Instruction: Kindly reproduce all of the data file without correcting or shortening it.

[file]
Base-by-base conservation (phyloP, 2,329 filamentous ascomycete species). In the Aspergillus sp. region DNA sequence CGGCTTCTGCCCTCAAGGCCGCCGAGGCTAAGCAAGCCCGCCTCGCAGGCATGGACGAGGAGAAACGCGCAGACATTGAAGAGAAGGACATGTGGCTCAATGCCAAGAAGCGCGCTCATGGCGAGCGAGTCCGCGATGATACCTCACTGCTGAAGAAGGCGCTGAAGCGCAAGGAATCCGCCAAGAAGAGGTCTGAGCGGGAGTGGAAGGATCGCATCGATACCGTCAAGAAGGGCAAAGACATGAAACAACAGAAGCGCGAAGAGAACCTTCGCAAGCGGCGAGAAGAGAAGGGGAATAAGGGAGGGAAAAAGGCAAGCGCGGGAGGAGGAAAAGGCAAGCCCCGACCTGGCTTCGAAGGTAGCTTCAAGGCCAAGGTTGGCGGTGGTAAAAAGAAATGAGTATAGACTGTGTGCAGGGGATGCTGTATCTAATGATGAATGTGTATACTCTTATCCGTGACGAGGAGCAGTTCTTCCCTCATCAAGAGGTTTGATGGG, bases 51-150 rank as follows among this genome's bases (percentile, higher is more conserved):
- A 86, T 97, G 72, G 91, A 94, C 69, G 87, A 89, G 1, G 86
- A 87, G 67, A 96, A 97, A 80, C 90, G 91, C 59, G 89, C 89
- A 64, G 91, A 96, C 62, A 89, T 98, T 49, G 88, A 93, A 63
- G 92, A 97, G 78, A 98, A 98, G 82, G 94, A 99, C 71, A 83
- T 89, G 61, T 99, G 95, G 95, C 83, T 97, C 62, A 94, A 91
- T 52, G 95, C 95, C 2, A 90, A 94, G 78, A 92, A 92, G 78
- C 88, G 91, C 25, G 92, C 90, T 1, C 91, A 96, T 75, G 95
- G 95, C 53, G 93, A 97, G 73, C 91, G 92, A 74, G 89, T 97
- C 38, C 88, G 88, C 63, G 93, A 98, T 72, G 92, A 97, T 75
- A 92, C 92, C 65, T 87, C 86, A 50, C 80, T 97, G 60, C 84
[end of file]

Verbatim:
Base-by-base conservation (phyloP, 2,329 filamentous ascomycete species). In the Aspergillus sp. region DNA sequence CGGCTTCTGCCCTCAAGGCCGCCGAGGCTAAGCAAGCCCGCCTCGCAGGCATGGACGAGGAGAAACGCGCAGACATTGAAGAGAAGGACATGTGGCTCAATGCCAAGAAGCGCGCTCATGGCGAGCGAGTCCGCGATGATACCTCACTGCTGAAGAAGGCGCTGAAGCGCAAGGAATCCGCCAAGAAGAGGTCTGAGCGGGAGTGGAAGGATCGCATCGATACCGTCAAGAAGGGCAAAGACATGAAACAACAGAAGCGCGAAGAGAACCTTCGCAAGCGGCGAGAAGAGAAGGGGAATAAGGGAGGGAAAAAGGCAAGCGCGGGAGGAGGAAAAGGCAAGCCCCGACCTGGCTTCGAAGGTAGCTTCAAGGCCAAGGTTGGCGGTGGTAAAAAGAAATGAGTATAGACTGTGTGCAGGGGATGCTGTATCTAATGATGAATGTGTATACTCTTATCCGTGACGAGGAGCAGTTCTTCCCTCATCAAGAGGTTTGATGGG, bases 51-150 rank as follows among this genome's bases (percentile, higher is more conserved):
- A 86, T 97, G 72, G 91, A 94, C 69, G 87, A 89, G 1, G 86
- A 87, G 67, A 96, A 97, A 80, C 90, G 91, C 59, G 89, C 89
- A 64, G 91, A 96, C 62, A 89, T 98, T 49, G 88, A 93, A 63
- G 92, A 97, G 78, A 98, A 98, G 82, G 94, A 99, C 71, A 83
- T 89, G 61, T 99, G 95, G 95, C 83, T 97, C 62, A 94, A 91
- T 52, G 95, C 95, C 2, A 90, A 94, G 78, A 92, A 92, G 78
- C 88, G 91, C 25, G 92, C 90, T 1, C 91, A 96, T 75, G 95
- G 95, C 53, G 93, A 97, G 73, C 91, G 92, A 74, G 89, T 97
- C 38, C 88, G 88, C 63, G 93, A 98, T 72, G 92, A 97, T 75
- A 92, C 92, C 65, T 87, C 86, A 50, C 80, T 97, G 60, C 84